The yellow bike in the image above is my Trek, Shift 1 bike that I purchased five years ago when I was wondering if fat girls could ride bikes. I found the best information about choosing a bike came from my local bike shops. I stopped in at 4 different shops on the Delmarva Peninsula. The guy at Easton Cycle and Sport said he was confident that I could easily ride a bike. He explained the benefits of a hybrid-comfort bike — and this bike in particular. Then I asked him about bike racks for the car and he gave me another great lesson on how to transport bikes and tips for riding amid the stress of automobile traffic. They are more of a bike servicing shop, but the information I received was invaluable. I also learned that bike shop people are the friendliest people in the world. I found almost everyone very supportive of my fat girl initiative.
2. Wear clothes that make you feel good
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It is certainly true that the selection of cycling kits cut specifically to suit female riders is on the rise. Unfortunately, for women with curves and plus size cyclists, the outlook is not so uplifting. There is definitely still room for improvement but here are some of the brands that are on the right track. Their gear is not cheap, but the reviews in terms of fit and comfort are quite positive, and they use technically advanced fabrics and high-quality components. Not to mention, they claim that all their products are made ethically in Europe, in factories they have visited and by people they know—a fact worth shelling out a bit extra for, in our opinion. Another big brand in the UK, Corinne Dennis has a pretty decent selection of plus size cycling clothing for women.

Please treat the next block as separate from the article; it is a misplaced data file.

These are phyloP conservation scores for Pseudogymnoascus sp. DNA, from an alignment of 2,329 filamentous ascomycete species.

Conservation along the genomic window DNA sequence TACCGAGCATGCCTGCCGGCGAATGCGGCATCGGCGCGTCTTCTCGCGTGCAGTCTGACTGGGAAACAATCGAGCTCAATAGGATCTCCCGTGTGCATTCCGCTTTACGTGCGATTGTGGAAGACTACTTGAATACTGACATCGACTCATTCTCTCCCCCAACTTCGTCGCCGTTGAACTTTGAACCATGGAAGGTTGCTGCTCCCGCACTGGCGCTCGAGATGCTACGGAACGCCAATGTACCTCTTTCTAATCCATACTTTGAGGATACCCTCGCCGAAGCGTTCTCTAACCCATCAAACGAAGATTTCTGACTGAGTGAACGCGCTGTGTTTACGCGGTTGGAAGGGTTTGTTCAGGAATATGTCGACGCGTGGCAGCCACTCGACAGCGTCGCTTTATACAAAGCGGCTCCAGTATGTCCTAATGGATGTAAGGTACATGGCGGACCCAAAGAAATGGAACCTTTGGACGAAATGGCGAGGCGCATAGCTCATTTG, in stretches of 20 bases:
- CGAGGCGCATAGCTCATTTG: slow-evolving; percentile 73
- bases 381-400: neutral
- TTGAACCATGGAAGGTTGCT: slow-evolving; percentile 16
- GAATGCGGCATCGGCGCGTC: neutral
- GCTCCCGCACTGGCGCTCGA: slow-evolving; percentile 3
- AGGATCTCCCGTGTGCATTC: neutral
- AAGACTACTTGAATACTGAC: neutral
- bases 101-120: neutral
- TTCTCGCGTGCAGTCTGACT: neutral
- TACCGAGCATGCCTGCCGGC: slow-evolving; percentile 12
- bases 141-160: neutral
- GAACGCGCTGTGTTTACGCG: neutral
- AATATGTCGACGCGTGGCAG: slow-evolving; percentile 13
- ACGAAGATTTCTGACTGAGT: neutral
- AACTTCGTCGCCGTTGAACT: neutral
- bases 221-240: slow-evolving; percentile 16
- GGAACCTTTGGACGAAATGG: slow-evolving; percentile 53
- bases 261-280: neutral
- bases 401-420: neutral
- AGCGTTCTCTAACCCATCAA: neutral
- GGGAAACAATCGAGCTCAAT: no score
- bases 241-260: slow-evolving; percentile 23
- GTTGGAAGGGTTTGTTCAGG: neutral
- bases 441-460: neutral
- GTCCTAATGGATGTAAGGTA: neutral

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As such, my past four years of falling in love with two-wheeled adventures has come with its own challenges on and off the bike. Whatever you want to call yourself, there are some specific things to keep in mind when it comes to two-wheeled adventures, including picking a bike, figuring out what clothes to wear and finding your people. No, this is not another weight-loss story. Full stop. I ride for fun, transportation, adventure, and exercise.
My friend and I sat in the parking lot, eating oatmeal and mentally preparing for the next 10 days. We were halfway through our Alaskan bikepacking trip from Seward to Deadhorse, and the next stretch, along the Dalton Highway—27, feet of elevation gain over gravel miles— was notoriously grueling. As we looked over our slightly damp gear, a tour van pulled up nearby. The passengers got off; some took photos of us as the guide loudly proclaimed that not many people successfully bike the Dalton. He means thin. When I first started biking, I worried about finding clothes that fit. I assumed that, as is true with many athletic clothing brands, the sizes available would be too limited. I was pleasantly surprised to find that popular bike clothing brands like Pearl iZumi, De Marchi, and Terry size up to XXL for women's bibs and shorts.